Sterling has agreed to pay a record $2.725 million to settle allegations that he discriminated against African Americans, Hispanics and families with children at scores of apartment buildings he owns in and around Los Angeles. … In court filings, Justice Department lawyers presented evidence that the Sterlings made statements “indicating that African Americans and Hispanics were not desirable tenants and that they preferred Korean tenants” …


From a court declaration by former Clippers General Manager Elgin Baylor:

Players Sam Cassell, Elton Brand and Corey Maggette complained to me that Donald Sterling would bring women into the locker room after games, while the players were showering, and make comments such as, “Look at those beautiful black bodies.”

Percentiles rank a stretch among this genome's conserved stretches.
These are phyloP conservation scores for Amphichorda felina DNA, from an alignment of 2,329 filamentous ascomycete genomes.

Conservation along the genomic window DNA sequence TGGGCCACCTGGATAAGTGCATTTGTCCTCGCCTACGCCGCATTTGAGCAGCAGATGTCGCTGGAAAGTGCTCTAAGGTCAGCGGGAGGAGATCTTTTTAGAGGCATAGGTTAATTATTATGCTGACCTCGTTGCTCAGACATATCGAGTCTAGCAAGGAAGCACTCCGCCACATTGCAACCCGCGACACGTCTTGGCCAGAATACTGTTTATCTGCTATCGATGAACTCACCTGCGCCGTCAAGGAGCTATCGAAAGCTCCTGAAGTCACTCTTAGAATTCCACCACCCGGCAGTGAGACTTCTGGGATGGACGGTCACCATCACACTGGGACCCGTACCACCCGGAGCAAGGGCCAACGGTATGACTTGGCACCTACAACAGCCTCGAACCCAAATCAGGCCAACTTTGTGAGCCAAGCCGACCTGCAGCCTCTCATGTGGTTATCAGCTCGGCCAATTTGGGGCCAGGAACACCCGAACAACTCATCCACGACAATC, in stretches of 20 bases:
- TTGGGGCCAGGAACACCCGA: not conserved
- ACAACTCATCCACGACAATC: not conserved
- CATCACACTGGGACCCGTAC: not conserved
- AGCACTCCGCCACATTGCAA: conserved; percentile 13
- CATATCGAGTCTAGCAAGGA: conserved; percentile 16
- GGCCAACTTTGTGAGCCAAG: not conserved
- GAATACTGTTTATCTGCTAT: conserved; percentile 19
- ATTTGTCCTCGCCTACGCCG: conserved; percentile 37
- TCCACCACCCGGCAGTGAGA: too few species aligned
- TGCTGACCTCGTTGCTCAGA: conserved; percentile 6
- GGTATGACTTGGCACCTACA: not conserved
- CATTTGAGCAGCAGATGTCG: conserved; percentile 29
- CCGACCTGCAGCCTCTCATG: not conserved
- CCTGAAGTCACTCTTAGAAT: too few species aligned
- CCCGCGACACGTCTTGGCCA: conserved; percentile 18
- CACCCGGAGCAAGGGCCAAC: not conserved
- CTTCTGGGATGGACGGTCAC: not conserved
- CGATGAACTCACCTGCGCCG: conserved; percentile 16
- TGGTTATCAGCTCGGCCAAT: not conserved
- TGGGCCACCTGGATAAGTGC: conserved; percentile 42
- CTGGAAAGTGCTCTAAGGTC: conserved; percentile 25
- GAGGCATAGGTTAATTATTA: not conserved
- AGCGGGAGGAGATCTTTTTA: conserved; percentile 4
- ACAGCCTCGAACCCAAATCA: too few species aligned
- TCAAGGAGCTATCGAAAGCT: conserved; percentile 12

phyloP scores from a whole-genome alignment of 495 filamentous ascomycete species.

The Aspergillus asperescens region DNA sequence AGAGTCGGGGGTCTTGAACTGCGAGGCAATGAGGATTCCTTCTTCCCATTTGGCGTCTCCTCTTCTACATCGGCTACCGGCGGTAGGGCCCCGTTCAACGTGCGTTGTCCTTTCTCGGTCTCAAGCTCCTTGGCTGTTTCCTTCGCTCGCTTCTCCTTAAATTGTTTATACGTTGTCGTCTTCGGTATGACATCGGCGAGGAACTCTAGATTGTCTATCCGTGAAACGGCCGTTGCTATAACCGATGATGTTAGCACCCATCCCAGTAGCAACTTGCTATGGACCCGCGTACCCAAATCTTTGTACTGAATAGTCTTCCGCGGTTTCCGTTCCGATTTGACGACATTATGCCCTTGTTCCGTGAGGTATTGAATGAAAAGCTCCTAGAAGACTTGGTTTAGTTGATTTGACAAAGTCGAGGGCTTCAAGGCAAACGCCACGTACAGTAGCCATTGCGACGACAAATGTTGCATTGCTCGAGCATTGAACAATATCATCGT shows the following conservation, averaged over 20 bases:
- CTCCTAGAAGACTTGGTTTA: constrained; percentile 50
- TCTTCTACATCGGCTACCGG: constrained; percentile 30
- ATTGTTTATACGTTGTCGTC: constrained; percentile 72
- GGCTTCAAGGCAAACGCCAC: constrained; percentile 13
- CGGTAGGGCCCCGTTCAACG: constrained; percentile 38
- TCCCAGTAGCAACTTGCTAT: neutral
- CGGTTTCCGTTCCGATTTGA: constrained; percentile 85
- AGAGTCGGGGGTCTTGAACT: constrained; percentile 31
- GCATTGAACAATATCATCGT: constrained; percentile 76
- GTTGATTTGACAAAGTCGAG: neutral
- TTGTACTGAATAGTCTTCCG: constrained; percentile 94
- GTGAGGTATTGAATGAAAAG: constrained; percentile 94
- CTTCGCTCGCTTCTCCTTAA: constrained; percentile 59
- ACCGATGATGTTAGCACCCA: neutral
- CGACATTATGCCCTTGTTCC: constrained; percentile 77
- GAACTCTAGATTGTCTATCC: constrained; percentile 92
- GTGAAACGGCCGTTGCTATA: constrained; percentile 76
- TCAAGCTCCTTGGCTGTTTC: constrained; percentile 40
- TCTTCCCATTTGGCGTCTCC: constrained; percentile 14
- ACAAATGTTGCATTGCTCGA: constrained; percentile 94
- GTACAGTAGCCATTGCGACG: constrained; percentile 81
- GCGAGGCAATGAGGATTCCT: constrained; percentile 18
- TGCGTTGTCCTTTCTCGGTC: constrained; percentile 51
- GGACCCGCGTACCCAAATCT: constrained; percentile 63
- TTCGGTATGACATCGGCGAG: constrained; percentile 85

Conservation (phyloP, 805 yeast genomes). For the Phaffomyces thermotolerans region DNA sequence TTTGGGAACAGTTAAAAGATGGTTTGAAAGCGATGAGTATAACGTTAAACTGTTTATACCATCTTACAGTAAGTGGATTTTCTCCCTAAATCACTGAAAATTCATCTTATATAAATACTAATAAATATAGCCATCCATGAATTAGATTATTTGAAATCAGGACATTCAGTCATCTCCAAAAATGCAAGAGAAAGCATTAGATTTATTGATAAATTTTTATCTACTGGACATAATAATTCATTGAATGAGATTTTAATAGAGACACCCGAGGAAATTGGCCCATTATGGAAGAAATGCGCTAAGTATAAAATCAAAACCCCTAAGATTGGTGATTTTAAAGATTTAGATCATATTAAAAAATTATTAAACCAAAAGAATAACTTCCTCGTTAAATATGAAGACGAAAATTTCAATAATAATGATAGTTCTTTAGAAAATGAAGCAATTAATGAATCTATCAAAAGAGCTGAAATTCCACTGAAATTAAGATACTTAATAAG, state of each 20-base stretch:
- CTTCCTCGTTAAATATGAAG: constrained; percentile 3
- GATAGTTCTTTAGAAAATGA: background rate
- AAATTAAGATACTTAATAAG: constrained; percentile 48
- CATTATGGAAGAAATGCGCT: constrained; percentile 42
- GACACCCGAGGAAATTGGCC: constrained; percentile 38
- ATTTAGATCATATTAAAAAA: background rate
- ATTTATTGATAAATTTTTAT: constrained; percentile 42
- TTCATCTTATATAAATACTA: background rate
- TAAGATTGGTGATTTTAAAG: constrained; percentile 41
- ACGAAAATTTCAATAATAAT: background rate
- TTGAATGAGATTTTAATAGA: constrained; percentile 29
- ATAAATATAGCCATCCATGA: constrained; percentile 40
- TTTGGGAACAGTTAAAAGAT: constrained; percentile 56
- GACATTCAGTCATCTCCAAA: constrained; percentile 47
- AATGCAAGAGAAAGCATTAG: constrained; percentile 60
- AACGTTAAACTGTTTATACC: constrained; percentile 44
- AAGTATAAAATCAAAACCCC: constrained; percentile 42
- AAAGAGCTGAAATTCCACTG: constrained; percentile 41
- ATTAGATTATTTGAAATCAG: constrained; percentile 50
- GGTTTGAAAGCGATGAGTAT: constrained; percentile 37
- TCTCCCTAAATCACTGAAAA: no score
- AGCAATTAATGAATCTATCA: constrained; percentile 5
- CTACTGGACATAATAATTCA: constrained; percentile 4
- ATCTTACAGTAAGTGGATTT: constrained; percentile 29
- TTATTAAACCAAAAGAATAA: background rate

Former Clippers GM Paul Phipps adds this quote from then-Villanova coach Rollie Massimino:

Don looks at me and he says, “I wanna know why you think you can coach these niggers.”

That’s Sterling’s record: a long trail of repeatedly alleged, well-substantiated animus and discrimination.

What about Eich? Here’s what Mozilla’s executive chairwoman, Mitchell Baker, said about him on March 26:

My experience is that Brendan is as committed to opportunity and diversity inside Mozilla as anyone, and more so than many. This commitment to opportunity for all within Mozilla has been a key foundation of our work for many years. I see it in action regularly. … I was surprised in 2012, when his donation in support of Proposition 8 came to light, to learn that Brendan and I aren’t in close alignment here, since I’ve never seen any indication of anything other than inclusiveness in our work together …